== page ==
Little Lenin dreamt of…Mausoleums of the world
Unlike, for instance, a “tiny tomb” of Spanish dictator and cinemagoer Francisco Franco. You’re not just seeing things, it is true – leader from the Pyrenees wasn’t too fond of literature however he couldn’t live without movies. In all his residences there were magnificent halls for the viewing of generalissimo’s favorite movies. It is unknown if films ran in the Valley of the Fallen but you must admit that the sepulchre looks great on camera. Construction of the memorial, located 58 km away from Madrid, began in the lifetime of caudillo. The word is, even architects who’ve seen it all, among themselves called Franco nothing less than a “pharaoh with his own pyramid”. 18 years of construction, 6 million ceramic elements, cross 150 meters high, cavated basilica almost 300 meters high, thousands of dead workmen (mainly political prisoners) – all these turned the object into one of the most tremendous mausoleums of the world. Tourists from throughout the globe come here annually as well as leader’s worshipers, although in 2007 Spanish authorities assigned the complex a status of Francoist regime victims monument (alongside the dictator himself 33 to 40 thousand Civil War participants are buried there) and forbade holding all kinds of political events on site.Photo meros.org
Napoleon Bonaparte, according to his contemporaries, wasn’t the most modest man yet, as opposed to Franco, he didn’t erect himself monuments in his lifetime. However, his ashes rest in a majestic building that is one of the symbols of Paris along with the Eiffel Tower and the Arch of Triumph. National Residence of Invalids with its twice gilded dome (that took over 30 kg of gold) – is a perfect example of classicism architecture. By the way, the title of the construction isn’t flashy at all since it was built for the veterans back in 17th century and is still partly used as intended. Narrowly a hundred disabled French military men who feel like “neighboring” with the great commander and his comrades live there today. Still, there have been doubts as to the former one for over a decade. The great Hugo might have written that in 1840 roughly half a million people came to pay the last tribute to the Emperor and “it seemed as if the entire Paris shifted to one city part like water in a vase that was tilted”, all of them could have been cheated on. Since 2002 numerous French historians and experts now and again demand from the government verification of the remains because there is this theory according to which it isn’t Bonapart at all resting under the dome but a Jean-Baptiste Cipriani – his head waiter.Photo flymeango.com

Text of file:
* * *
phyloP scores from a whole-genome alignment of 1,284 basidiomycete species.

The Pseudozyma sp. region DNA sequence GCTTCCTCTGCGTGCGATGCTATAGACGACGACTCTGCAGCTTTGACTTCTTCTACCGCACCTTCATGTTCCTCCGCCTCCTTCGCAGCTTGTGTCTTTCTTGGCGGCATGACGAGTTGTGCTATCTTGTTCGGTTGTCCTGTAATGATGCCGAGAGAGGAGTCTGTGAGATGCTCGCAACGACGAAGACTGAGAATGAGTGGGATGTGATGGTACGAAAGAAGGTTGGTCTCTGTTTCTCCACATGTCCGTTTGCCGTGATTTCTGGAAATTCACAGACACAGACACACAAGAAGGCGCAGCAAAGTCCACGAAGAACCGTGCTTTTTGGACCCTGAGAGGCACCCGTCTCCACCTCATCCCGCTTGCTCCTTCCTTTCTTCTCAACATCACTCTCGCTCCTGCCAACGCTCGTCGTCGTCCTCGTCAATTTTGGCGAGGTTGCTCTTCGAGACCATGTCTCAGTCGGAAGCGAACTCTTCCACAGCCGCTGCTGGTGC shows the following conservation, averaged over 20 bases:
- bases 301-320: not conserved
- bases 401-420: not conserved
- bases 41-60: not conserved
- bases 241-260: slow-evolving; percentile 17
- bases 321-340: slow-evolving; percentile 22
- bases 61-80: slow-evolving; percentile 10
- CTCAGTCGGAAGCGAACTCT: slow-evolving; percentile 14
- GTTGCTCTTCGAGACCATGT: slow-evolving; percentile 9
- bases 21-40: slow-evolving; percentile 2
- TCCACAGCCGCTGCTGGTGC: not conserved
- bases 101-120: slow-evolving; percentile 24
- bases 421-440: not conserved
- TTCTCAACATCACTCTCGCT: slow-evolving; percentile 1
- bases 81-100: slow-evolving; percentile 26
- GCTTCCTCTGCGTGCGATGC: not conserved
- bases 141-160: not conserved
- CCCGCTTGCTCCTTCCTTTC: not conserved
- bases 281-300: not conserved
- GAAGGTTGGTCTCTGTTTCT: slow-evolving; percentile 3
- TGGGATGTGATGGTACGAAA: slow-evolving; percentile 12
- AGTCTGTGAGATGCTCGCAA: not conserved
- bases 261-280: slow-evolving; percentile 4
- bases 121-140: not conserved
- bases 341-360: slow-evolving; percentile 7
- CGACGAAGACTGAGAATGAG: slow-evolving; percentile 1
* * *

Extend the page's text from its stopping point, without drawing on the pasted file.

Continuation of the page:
On the other side of Europe, in Turkey, they have idols of their own. Among them there is Mustafa Kemal Atatürk, the founder and the president of the first republic. Upon his death in 1938 the body of the “Father of Turks” was reintered a couple of times until it found its permanent refuge in the mausoleum with a hardly pronounceable name Anitkabir. Built in a 7-year term (1944 – 1953) it still remains for the citizens of Ankara and the whole country as sacred a place as a construction on the Red Square used to be for the communist in USSR times. Annually at least 2 million visitors come here the bulk of them being Turks. Aside the building itself, a park and a museum, the shrine attracts attention due to Kemal’s automobiles collection and his duplicated office.Photo frenchparis.ru
Next one in the line is probably world’s most famous mausoleum – that’s Indian Taj Mahal. Created by order of the ruler Shah Jahan back in 1632, it appears in just about every second movie about India. Padishah’s wife Mumtaz Mahal who died in labor was the first to be buried there. Later another tomb of Jahan himself appeared. 20 thousand workmen were building the shrine, many of them, according to the legend, were killed upon erection of the complex. Annually it is visited by 4 million tourists lured not only by the grandeur of the white marble construction but also by dozens of myths connected to it. I prefer two of them. Consistently with the first one, Shah Jahan wanted to create on the other bank of Yamuna River a twin in black marble and connect them with a grey bridge but fate had decreed otherwise. Second legend suggests that in 19th century ruler of British Raj Lord William Bentnick wanted to destroy Taj Mahal. The reason was marble that Governor General allegedly intended to sell in an auction. But, as they say, no harm no foul: the monument is safe and sound and it is even forbidden to fly on a plane over it.
And we’ll conclude with what we started from – with Vladimir Lenin. His shrine in the centre of Moscow clearly meets abovementioned objects halfway in many respects. But it could have been elsewise for the non-built Palace of the Soviets in the capital of the USSR was supposed to become not only a mausoleum but also one of the most colossal buildings in the world. Cathedral of Christ the Savior demolished by Bolshevists “liberated” huge space and it was in its place where they began to lay foundation for the construction 420 meter high (there was nothing higher on earth at that time). However, war and economic severities never allowed a 100-storyed skyscraper with Lenin on the top become the symbol of “New Moscow” (although it did manage to appear on post cards and city maps). Erected constructions were sent to front and turned into bridges and other strategic objects and out of the remains a big pool was made. After the war no one actually cared about the project therefore it only remained on paper and in some fiction quasi-historic movies.
Cover photo lonelyplanet.com